When you walk into Cool Clubs in either San Francisco or Scottsdale, chances are you’ll be greeted by Clare Cornelius or Sue O’Connor. These Master Club Fitters have cemented themselves as two of a small number of women in the golf industry who know the ins-and-outs of fitting and building a club to the precise specification for each golfer they work with.

When you talk to them, you quickly learn that they are passionate about club fitting. They get joy out of helping players improve their games, and have found a sense of purpose in this space.

“Ultimately we want people to play better golf and maximize the enjoyment they get from the game,” O’Connor said.

It’s no surprise for someone who has gone through the process of getting properly fitted that having a set built for you can make a huge difference. But making sure you get fitted by someone who knows what they’re doing is equally important.

“It’s pretty easy to read a book and learn the basic stuff,” Cornelius said, adding, “but until you start doing it, you don’t realize that it’s technical and it’s also art. In order to fit people and really fine tune everything, you have to marry both of those parts and it’s a matter of experience, and doing it over and over again, with the understanding that every golfer is different.”

As part of MyGolfSpy’s series on Women’s Golf Month, we sat down with Sue and Clare to learn about how they got into the club fitting business, mistakes they made in beginning, what they learned from those mistakes, and how the club industry can start recruiting more women into the business.

Clare Cornelius (left) are Sue O’Connor (right) are Master Club Fitters at Cool Clubs.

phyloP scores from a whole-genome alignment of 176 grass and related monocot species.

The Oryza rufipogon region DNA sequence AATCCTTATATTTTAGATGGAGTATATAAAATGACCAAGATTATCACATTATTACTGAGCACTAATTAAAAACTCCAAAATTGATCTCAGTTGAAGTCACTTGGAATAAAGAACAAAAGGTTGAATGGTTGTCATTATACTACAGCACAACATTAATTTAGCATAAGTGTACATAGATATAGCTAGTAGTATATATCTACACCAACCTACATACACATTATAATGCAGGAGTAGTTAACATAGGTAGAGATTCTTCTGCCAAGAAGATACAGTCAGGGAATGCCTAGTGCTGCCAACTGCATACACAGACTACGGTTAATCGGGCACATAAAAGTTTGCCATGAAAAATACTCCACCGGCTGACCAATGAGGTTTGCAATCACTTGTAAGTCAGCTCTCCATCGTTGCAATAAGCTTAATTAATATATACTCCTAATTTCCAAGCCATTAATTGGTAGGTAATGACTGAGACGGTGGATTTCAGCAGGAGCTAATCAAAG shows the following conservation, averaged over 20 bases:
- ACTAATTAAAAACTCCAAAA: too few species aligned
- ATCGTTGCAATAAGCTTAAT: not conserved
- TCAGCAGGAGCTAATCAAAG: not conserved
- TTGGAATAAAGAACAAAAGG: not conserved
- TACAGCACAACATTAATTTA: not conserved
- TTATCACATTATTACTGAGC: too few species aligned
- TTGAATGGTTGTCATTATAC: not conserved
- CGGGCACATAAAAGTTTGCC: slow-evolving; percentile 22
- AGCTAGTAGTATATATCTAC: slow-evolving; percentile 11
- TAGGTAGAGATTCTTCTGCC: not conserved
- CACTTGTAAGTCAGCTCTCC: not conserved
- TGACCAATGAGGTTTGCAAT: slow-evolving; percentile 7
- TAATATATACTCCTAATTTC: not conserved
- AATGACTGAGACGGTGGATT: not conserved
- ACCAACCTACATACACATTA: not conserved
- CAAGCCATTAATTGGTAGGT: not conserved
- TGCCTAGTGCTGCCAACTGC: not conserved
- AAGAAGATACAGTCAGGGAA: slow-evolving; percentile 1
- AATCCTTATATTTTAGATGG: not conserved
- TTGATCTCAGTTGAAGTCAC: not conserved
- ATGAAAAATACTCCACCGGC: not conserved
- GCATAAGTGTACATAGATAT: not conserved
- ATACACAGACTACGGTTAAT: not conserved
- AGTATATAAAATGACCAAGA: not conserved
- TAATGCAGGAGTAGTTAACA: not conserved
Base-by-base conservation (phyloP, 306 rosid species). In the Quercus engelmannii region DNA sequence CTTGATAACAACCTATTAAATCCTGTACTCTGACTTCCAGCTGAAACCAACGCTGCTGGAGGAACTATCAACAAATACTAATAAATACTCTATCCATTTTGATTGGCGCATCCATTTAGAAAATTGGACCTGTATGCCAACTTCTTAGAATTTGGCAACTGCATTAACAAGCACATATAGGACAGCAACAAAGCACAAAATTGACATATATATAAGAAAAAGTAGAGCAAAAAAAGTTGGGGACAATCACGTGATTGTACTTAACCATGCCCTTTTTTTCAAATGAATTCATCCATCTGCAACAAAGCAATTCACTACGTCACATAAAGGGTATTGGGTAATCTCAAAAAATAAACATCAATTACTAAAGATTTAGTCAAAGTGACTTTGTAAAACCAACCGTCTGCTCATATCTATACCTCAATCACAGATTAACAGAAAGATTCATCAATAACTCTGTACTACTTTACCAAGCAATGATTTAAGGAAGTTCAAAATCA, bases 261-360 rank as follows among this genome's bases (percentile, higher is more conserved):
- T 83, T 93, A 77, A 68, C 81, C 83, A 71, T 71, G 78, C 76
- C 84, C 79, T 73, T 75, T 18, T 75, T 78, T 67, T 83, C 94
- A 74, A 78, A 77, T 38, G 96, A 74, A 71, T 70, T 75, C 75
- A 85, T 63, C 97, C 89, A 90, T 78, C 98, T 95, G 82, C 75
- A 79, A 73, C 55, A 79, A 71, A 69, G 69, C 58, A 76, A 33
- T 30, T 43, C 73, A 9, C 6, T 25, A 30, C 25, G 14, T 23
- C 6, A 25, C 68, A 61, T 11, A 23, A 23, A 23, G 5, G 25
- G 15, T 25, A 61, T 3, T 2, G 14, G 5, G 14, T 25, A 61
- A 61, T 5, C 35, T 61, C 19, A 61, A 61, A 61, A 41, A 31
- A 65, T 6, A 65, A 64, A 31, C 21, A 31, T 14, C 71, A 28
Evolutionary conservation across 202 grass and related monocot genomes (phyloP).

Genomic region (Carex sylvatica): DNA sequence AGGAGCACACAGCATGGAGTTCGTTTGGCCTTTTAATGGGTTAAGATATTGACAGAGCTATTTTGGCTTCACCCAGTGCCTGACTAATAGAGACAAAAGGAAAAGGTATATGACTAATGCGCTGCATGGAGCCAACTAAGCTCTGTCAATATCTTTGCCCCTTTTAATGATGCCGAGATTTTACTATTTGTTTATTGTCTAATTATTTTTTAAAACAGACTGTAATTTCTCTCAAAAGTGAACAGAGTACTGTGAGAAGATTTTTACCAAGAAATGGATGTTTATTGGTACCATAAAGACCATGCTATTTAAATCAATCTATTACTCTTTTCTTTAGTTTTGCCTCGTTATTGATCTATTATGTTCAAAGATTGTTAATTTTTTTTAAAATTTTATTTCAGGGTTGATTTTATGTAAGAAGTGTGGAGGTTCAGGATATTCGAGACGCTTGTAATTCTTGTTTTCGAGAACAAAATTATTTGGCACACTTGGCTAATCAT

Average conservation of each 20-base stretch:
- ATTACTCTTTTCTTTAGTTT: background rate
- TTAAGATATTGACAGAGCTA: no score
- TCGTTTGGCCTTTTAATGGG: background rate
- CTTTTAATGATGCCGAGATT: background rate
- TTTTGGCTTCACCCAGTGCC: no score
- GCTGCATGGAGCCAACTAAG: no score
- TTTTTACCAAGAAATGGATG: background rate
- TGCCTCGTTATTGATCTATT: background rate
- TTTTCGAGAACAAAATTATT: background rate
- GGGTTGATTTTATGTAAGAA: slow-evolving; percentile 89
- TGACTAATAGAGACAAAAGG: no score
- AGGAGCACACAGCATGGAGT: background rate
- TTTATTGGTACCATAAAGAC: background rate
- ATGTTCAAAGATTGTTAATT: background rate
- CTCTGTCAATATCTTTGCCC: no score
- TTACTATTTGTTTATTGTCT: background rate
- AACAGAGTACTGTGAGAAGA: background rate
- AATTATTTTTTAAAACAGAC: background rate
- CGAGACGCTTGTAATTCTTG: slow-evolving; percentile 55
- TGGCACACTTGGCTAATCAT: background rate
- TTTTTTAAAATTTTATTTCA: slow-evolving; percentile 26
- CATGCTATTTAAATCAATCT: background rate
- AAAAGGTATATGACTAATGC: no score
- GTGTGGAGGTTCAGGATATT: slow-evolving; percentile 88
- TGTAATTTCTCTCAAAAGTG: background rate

MGS: Before you became Master Club Fitters, how did you get into golf?

Sue:  I didn’t start playing golf until I was almost 40 years old. I’d moved to Chicago and the sports that I had participated in as an adult were not available. My husband came home one day and suggested I try golf. I said, “Why would I want to play a stupid sport like that?” Well, turns out I ended up really loving the sport and now I work in golf!

Clare: I got into it when I was about 14. I grew up playing all kinds of sports. I never really liked golf but my dad thought I’d be pretty good at it. So, I decided to give it a try and then qualified for my high school team. I was bad at the time, but as I got a lot better, I began to enjoy the challenge of it and fell in love with the game.

MGS: Did you ever think ‘I’m going to work in the golf industry one day’?

Sue: I was looking for a way to play inexpensively and I thought if I worked at a golf course, I could get playing privileges and free range balls. So, I found a job in a pro shop working in merchandise. Then I met a guy who worked primarily as a project manager at a construction company but had started a club fitting company. He asked if I wanted to help him, and it sounded like a cool opportunity. Seeing club fitting onsite really piqued my interest when I started noticing the different shapes of club heads and varying types of shafts and learning what that meant.

I started building clubs with him, and because we were in Chicago, I couldn’t keep busy enough during the winters. That’s when I discovered Cool Clubs in Arizona. I called them up, and boom, now I’m here full time.

Clare: During my last two years in college I was on the golf team and I was studying exercise science and wanted to stay and do something with golf. I thought perhaps I would get into coaching, so I started looking around for opportunities in that space when I graduated. I made the move to San Francisco and found a job coaching a high school team and started working at a Golfsmith. Five months later I found Cool Clubs and started working there full time, and have been here for five and a half years.